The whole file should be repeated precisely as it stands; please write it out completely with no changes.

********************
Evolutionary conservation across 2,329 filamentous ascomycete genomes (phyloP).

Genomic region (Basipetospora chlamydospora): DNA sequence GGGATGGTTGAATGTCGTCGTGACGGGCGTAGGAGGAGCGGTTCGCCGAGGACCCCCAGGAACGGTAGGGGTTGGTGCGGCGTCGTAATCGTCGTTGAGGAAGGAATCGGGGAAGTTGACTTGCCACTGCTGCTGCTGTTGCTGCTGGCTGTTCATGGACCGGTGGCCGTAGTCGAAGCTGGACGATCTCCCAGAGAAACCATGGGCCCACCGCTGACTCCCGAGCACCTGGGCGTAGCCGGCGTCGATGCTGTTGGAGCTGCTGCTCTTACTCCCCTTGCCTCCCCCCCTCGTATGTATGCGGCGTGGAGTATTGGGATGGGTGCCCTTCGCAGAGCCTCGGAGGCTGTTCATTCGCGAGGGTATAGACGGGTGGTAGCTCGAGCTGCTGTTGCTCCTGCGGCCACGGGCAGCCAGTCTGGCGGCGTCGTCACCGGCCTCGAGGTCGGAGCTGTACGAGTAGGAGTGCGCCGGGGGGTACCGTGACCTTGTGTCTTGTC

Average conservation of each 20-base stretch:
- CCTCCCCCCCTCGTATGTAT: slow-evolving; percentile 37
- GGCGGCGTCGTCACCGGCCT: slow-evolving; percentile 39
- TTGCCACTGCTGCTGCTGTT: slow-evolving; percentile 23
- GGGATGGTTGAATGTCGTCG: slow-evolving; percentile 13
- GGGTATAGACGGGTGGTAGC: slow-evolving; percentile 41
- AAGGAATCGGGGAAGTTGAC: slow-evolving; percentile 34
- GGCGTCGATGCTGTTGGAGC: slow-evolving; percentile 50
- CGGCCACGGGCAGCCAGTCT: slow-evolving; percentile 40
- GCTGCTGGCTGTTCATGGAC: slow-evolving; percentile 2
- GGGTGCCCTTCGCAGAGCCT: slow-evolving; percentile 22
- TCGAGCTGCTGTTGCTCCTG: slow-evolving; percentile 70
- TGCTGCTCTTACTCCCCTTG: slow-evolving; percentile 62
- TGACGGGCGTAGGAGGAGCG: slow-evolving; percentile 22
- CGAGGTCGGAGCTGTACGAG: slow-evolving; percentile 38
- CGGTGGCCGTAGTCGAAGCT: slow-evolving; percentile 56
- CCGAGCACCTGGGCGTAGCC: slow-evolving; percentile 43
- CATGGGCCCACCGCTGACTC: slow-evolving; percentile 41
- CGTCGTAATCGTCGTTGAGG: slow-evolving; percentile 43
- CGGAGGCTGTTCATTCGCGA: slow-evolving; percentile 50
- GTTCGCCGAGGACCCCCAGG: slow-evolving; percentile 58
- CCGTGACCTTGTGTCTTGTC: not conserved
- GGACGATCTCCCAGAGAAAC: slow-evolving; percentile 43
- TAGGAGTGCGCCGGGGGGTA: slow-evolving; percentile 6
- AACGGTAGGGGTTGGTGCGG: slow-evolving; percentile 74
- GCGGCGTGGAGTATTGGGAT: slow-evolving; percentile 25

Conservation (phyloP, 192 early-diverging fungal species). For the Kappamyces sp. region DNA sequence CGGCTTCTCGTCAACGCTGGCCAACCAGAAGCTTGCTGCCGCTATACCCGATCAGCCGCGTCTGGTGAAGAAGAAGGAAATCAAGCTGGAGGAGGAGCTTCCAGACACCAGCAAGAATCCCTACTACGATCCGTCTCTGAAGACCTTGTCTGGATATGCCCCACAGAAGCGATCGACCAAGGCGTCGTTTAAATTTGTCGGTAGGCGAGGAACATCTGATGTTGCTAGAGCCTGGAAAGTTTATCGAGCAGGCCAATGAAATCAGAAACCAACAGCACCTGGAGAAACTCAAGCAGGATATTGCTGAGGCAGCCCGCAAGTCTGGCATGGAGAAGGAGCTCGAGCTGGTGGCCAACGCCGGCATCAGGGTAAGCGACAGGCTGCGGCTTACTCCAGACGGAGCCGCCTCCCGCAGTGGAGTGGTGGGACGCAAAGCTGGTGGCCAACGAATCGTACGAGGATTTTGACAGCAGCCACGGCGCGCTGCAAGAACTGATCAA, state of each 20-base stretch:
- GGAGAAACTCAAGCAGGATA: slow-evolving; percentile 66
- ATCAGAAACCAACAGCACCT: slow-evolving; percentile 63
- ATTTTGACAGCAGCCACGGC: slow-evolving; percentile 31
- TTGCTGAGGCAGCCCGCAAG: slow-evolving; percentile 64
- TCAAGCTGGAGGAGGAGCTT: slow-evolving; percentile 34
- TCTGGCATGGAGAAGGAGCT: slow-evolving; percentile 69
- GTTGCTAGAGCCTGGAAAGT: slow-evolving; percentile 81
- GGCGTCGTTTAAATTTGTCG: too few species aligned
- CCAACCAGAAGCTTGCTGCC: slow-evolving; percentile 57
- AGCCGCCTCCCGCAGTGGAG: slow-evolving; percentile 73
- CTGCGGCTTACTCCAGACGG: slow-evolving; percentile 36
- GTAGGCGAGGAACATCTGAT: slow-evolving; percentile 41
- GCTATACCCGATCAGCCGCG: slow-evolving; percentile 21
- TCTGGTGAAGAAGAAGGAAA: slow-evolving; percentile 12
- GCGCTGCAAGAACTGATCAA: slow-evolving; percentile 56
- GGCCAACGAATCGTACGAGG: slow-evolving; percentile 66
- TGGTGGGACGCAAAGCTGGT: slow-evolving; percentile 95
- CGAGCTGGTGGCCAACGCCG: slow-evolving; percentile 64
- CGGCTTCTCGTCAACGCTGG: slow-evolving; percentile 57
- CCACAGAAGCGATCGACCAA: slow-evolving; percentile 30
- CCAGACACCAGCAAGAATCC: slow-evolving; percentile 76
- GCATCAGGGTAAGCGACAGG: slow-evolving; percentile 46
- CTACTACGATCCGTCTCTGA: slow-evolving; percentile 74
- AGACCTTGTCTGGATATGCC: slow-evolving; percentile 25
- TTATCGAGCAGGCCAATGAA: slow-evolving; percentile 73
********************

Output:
Evolutionary conservation across 2,329 filamentous ascomycete genomes (phyloP).

Genomic region (Basipetospora chlamydospora): DNA sequence GGGATGGTTGAATGTCGTCGTGACGGGCGTAGGAGGAGCGGTTCGCCGAGGACCCCCAGGAACGGTAGGGGTTGGTGCGGCGTCGTAATCGTCGTTGAGGAAGGAATCGGGGAAGTTGACTTGCCACTGCTGCTGCTGTTGCTGCTGGCTGTTCATGGACCGGTGGCCGTAGTCGAAGCTGGACGATCTCCCAGAGAAACCATGGGCCCACCGCTGACTCCCGAGCACCTGGGCGTAGCCGGCGTCGATGCTGTTGGAGCTGCTGCTCTTACTCCCCTTGCCTCCCCCCCTCGTATGTATGCGGCGTGGAGTATTGGGATGGGTGCCCTTCGCAGAGCCTCGGAGGCTGTTCATTCGCGAGGGTATAGACGGGTGGTAGCTCGAGCTGCTGTTGCTCCTGCGGCCACGGGCAGCCAGTCTGGCGGCGTCGTCACCGGCCTCGAGGTCGGAGCTGTACGAGTAGGAGTGCGCCGGGGGGTACCGTGACCTTGTGTCTTGTC

Average conservation of each 20-base stretch:
- CCTCCCCCCCTCGTATGTAT: slow-evolving; percentile 37
- GGCGGCGTCGTCACCGGCCT: slow-evolving; percentile 39
- TTGCCACTGCTGCTGCTGTT: slow-evolving; percentile 23
- GGGATGGTTGAATGTCGTCG: slow-evolving; percentile 13
- GGGTATAGACGGGTGGTAGC: slow-evolving; percentile 41
- AAGGAATCGGGGAAGTTGAC: slow-evolving; percentile 34
- GGCGTCGATGCTGTTGGAGC: slow-evolving; percentile 50
- CGGCCACGGGCAGCCAGTCT: slow-evolving; percentile 40
- GCTGCTGGCTGTTCATGGAC: slow-evolving; percentile 2
- GGGTGCCCTTCGCAGAGCCT: slow-evolving; percentile 22
- TCGAGCTGCTGTTGCTCCTG: slow-evolving; percentile 70
- TGCTGCTCTTACTCCCCTTG: slow-evolving; percentile 62
- TGACGGGCGTAGGAGGAGCG: slow-evolving; percentile 22
- CGAGGTCGGAGCTGTACGAG: slow-evolving; percentile 38
- CGGTGGCCGTAGTCGAAGCT: slow-evolving; percentile 56
- CCGAGCACCTGGGCGTAGCC: slow-evolving; percentile 43
- CATGGGCCCACCGCTGACTC: slow-evolving; percentile 41
- CGTCGTAATCGTCGTTGAGG: slow-evolving; percentile 43
- CGGAGGCTGTTCATTCGCGA: slow-evolving; percentile 50
- GTTCGCCGAGGACCCCCAGG: slow-evolving; percentile 58
- CCGTGACCTTGTGTCTTGTC: not conserved
- GGACGATCTCCCAGAGAAAC: slow-evolving; percentile 43
- TAGGAGTGCGCCGGGGGGTA: slow-evolving; percentile 6
- AACGGTAGGGGTTGGTGCGG: slow-evolving; percentile 74
- GCGGCGTGGAGTATTGGGAT: slow-evolving; percentile 25

Conservation (phyloP, 192 early-diverging fungal species). For the Kappamyces sp. region DNA sequence CGGCTTCTCGTCAACGCTGGCCAACCAGAAGCTTGCTGCCGCTATACCCGATCAGCCGCGTCTGGTGAAGAAGAAGGAAATCAAGCTGGAGGAGGAGCTTCCAGACACCAGCAAGAATCCCTACTACGATCCGTCTCTGAAGACCTTGTCTGGATATGCCCCACAGAAGCGATCGACCAAGGCGTCGTTTAAATTTGTCGGTAGGCGAGGAACATCTGATGTTGCTAGAGCCTGGAAAGTTTATCGAGCAGGCCAATGAAATCAGAAACCAACAGCACCTGGAGAAACTCAAGCAGGATATTGCTGAGGCAGCCCGCAAGTCTGGCATGGAGAAGGAGCTCGAGCTGGTGGCCAACGCCGGCATCAGGGTAAGCGACAGGCTGCGGCTTACTCCAGACGGAGCCGCCTCCCGCAGTGGAGTGGTGGGACGCAAAGCTGGTGGCCAACGAATCGTACGAGGATTTTGACAGCAGCCACGGCGCGCTGCAAGAACTGATCAA, state of each 20-base stretch:
- GGAGAAACTCAAGCAGGATA: slow-evolving; percentile 66
- ATCAGAAACCAACAGCACCT: slow-evolving; percentile 63
- ATTTTGACAGCAGCCACGGC: slow-evolving; percentile 31
- TTGCTGAGGCAGCCCGCAAG: slow-evolving; percentile 64
- TCAAGCTGGAGGAGGAGCTT: slow-evolving; percentile 34
- TCTGGCATGGAGAAGGAGCT: slow-evolving; percentile 69
- GTTGCTAGAGCCTGGAAAGT: slow-evolving; percentile 81
- GGCGTCGTTTAAATTTGTCG: too few species aligned
- CCAACCAGAAGCTTGCTGCC: slow-evolving; percentile 57
- AGCCGCCTCCCGCAGTGGAG: slow-evolving; percentile 73
- CTGCGGCTTACTCCAGACGG: slow-evolving; percentile 36
- GTAGGCGAGGAACATCTGAT: slow-evolving; percentile 41
- GCTATACCCGATCAGCCGCG: slow-evolving; percentile 21
- TCTGGTGAAGAAGAAGGAAA: slow-evolving; percentile 12
- GCGCTGCAAGAACTGATCAA: slow-evolving; percentile 56
- GGCCAACGAATCGTACGAGG: slow-evolving; percentile 66
- TGGTGGGACGCAAAGCTGGT: slow-evolving; percentile 95
- CGAGCTGGTGGCCAACGCCG: slow-evolving; percentile 64
- CGGCTTCTCGTCAACGCTGG: slow-evolving; percentile 57
- CCACAGAAGCGATCGACCAA: slow-evolving; percentile 30
- CCAGACACCAGCAAGAATCC: slow-evolving; percentile 76
- GCATCAGGGTAAGCGACAGG: slow-evolving; percentile 46
- CTACTACGATCCGTCTCTGA: slow-evolving; percentile 74
- AGACCTTGTCTGGATATGCC: slow-evolving; percentile 25
- TTATCGAGCAGGCCAATGAA: slow-evolving; percentile 73